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EXTENSION OF DISTRIBUTION SYSTEM.
Col. KELLER. I have one item on page 38. It is for the water department—the extension of service mains under the assessment system, $50,000. That is a prospective deficiency based upon the enormous increase of building, as explained before in connection with a sewer department item. Here also we get back about 63 per cent of the expenditure; it is done under the assessment system, and the money is necessary merely to enable us to make water connections for new buildings that are actually in sight.
The CHAIRMAN. You spent $79,993.45 in 1921, and estimate an expenditure of $100,000 in 1922. You are now coming back for $50,000 more!
Col. KELLER. Yes, sir; we have already spent or obligated $80,000. The CHAIRMAN. Of the $100,000 ?
Col. KELLER. Yes, sir. That is work we can not foresee, as Mr. Sisson pointed out.
The CHAIRMAN. It is due to the increase in building?
Col. KELLER. Yes, sir; and only to that. We spend no money under this appropriation unless we extend water service to buildings not hitherto supplied with water service. The fund is reimbursed by assessment of the property at $2 a foot-front.
The CHAIRMAN. And 63 per cent comes back?
The CHAIRMAN. The law should be modified to bring it all back. should it not?
Mr. Sisson. That was the intention of the law, and I do not know just why they put in that limitation.
The CHAIRMAN. What would be the necessary charge to bring all of this money back?
Col. KELLER. About $3 in the case of water.
The CHAIRMAN. If we do anything with this, suppose we put in a limitation providing that they must charge a certain amount ?
Col. KELLER. This comes out of our water revenues, as I presume you know, so that the Federal Government spends nothing in this connection. All of these expenditures for the water department are taken out of the revenues of the water department.
The CHAIRMAN. Is there any surplus in the water revenues ?
Mr. Doxovan. It continues year after year, subject to appropriation by Congress.
The CHAIRMAN. Does it go into the Federal Treasury?
Mr. Sisson. You see, that water system belongs to Uncle Sam. Col. KELLER. The District pays out of the water revenues and out of its own funds more than half of the cost of the present water system.
The CHAIRMAN. It seems to me that the water system here should yield a large surplus.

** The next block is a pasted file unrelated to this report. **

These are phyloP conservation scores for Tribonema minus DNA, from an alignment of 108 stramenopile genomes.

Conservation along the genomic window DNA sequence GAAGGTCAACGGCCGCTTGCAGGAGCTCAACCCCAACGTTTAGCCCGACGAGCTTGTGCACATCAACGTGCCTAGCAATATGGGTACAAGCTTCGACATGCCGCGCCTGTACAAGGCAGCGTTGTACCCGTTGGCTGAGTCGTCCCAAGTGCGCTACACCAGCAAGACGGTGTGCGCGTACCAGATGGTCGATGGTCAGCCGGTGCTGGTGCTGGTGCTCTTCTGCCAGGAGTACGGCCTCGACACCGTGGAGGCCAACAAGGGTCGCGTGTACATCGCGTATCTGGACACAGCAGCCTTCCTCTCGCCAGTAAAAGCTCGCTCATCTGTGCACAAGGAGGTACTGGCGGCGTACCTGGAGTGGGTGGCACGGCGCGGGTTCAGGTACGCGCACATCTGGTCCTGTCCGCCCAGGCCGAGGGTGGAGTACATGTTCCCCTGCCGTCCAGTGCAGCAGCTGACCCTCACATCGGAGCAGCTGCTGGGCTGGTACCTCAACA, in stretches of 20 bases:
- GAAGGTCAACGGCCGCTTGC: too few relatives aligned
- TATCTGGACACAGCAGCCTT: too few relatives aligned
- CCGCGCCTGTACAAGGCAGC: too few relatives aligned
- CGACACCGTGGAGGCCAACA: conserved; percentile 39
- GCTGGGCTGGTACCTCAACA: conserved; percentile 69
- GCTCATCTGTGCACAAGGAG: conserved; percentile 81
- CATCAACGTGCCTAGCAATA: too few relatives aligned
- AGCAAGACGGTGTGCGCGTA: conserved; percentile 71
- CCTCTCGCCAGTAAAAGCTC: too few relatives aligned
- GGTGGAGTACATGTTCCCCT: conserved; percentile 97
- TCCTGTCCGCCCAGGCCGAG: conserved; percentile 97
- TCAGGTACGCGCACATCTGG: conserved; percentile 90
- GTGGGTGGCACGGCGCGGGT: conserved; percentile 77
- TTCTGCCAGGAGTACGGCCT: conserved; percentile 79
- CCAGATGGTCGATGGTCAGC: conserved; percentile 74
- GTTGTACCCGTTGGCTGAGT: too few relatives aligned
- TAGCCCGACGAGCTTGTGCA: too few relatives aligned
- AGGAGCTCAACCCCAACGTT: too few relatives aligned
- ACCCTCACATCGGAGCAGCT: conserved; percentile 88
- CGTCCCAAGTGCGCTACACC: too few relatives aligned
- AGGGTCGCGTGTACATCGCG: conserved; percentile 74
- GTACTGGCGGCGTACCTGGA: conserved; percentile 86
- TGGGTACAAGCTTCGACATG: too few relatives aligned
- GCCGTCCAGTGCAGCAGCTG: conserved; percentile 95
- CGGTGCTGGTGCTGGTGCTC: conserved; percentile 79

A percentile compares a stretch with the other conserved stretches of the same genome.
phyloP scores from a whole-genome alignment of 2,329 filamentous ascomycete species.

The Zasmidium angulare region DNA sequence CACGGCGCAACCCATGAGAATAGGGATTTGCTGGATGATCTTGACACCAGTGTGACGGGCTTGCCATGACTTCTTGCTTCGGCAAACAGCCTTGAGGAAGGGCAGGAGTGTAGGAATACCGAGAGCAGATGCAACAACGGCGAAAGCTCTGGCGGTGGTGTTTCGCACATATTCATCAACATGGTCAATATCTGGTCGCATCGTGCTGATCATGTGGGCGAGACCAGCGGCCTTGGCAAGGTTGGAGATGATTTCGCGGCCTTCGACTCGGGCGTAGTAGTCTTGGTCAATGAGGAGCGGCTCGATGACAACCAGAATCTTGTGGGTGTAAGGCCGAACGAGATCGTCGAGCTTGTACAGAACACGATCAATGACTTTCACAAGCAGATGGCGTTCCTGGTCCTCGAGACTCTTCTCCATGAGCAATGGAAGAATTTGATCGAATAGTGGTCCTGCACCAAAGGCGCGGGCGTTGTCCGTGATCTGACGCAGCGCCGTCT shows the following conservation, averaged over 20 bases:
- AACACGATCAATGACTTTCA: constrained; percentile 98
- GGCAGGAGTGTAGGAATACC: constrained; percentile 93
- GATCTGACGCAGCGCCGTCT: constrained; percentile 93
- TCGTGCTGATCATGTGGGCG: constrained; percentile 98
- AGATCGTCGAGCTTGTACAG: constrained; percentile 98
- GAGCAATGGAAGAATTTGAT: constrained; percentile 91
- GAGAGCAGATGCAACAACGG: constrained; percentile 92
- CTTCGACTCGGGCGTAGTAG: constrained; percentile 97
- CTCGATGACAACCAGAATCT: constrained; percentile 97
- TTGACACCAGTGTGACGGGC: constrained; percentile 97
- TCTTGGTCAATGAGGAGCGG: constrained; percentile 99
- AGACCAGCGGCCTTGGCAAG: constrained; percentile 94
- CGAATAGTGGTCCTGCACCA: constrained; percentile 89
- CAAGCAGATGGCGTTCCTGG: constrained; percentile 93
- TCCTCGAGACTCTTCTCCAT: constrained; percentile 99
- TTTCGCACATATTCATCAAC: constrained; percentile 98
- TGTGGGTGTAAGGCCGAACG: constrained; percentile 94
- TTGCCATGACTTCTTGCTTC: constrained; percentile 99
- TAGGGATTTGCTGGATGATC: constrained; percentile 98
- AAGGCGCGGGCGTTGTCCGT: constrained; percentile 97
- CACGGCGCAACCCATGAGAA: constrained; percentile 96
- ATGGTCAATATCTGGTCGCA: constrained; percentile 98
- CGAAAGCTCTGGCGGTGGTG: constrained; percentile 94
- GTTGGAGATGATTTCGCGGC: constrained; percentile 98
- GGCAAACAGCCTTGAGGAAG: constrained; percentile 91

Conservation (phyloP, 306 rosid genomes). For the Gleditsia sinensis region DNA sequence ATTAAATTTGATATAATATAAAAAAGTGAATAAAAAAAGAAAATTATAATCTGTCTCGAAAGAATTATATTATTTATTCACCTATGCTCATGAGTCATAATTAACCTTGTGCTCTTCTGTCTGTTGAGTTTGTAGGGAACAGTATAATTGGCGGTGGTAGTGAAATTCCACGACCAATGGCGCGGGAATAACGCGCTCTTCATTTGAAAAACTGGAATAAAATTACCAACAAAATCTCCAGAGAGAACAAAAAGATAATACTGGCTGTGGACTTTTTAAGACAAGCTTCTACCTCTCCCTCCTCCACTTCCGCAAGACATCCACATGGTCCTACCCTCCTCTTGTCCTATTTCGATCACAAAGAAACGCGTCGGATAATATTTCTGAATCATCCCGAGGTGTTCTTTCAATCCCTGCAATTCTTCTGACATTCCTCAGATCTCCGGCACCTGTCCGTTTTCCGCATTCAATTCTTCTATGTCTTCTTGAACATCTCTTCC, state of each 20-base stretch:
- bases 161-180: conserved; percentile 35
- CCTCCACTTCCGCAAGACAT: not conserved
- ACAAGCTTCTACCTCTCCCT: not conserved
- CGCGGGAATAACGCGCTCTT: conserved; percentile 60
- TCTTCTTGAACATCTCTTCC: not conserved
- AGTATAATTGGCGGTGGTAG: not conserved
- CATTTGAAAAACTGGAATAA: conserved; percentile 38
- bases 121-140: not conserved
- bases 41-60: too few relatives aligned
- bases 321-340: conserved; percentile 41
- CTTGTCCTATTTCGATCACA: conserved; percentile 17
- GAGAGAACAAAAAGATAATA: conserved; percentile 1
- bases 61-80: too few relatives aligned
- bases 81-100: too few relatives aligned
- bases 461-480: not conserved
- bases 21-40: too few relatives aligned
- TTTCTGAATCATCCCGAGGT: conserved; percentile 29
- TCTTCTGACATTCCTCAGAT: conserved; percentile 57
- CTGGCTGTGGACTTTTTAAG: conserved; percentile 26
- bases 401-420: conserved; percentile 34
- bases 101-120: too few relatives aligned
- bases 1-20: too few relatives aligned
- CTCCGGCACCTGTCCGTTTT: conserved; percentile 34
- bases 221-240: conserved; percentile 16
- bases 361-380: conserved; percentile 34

Col. KELLER. It does yield a fair surplus. The rates are low. The CHAIRMAN. They are just as high as they are anywhere else.
Mr. Sisson. You are mistaken about that, because I have made investigations as to a great many cities.
The CHAIRMAN. The rates are lower in Chicago.
The CHAIRMAN. We do not filter it, but we have just as good water as you have here.
Col. KELLER. I do not dispute the quality of the water, but I say we have to filter it, and that costs us money.
Mr. Sisson. Where they do not have to filter the water cities have cheaper water than in Washington, but where they have to filter it I do not think you will find a place that has water which is comparable to the quality of water in Washington or in cheapness.
The CHAIRMAN. I am not complaining about it, but I think there ought to be more earnings. Is it because you have too much expense that you do not have more earnings!
Col. KELLER. No, sir; it is because we supply a great deal of water for nothing; we supply about 40 per cent of our water to a customer that pays us absolutely nothing for the water.
REPAIR OF FIRE BOAT.
The CHAIRMAN. For the fire department you have the following item :
For repairs and improvements of fire boat, fiscal year 1921, $20.91.
Mr. Donovan. That is a small balance due the navy yard, and it came about in a very peculiar way. You will notice that for 1921 we had $1,700, including a $700 deficiency appropriation, the deficiency appropriation being necessitated for the reason that quite an extensive number of repairs had to be made to the fire boat. We turned the boat over to the navy yard and the navy yard rendered us a bill for $1,436.58, which we paid. The balance was subsequently used, being the difference between $1,436.58 and $1,700, on repairs to the boiler, and then months afterwards the navy yard came along and claimed that in the preparation of their bill they had failed to include an item of $48.11; we then only had a balance of $27.20 in the appropriation, so that we are asking for the difference in order to make that settlement.
MAINTENANCE OF DISPENSARIES,
The CHAIRMAN. The next item is for the maintenance of the dispensary or dispensaries for the treatment of persons suffering from tuberculosis, etc., $146.94.
Mr. Doxovan. That is an actual deficiency, Mr. Chairman, but we do not believe we are responsible for the deficiency. The Government fuel yards, from the best information we can obtain, delivered fuel to the extent of $176.76— we have a balance of $29.82 in the appropriation-without any authority whatever, unless it might have been the authority of the janitor on the premises, who telephoned for the fuel.
The CHAIRMAX. Did you get the fuel!
Mr. Donovan. We got the fuel and used the fuel, but the fact is it was never ordered through proper channels.
The CHAIRMAN. Did you get it?
Mr. Doxovan. It was a legitimate expenditure, but not incurred as an obligation should have been incurred.
The CHAIRMAN. But you got the fuel and the price was right?
Mr. Donovan. We have no objection to the payment of the item, but we do not believe we are responsible for the deficiency.
The CHAIRMAN. It is for 1921 ?
pay for it?
Mr. DONOVAN. We want to pay: yes, sir.
WRITS OF LUXACY.
The CHAIRMAX. The next item is for the expenses attending the execution of writs of lunacy, for which you are asking a deficiency appropriation of $217.20 for the fiscal year 1921.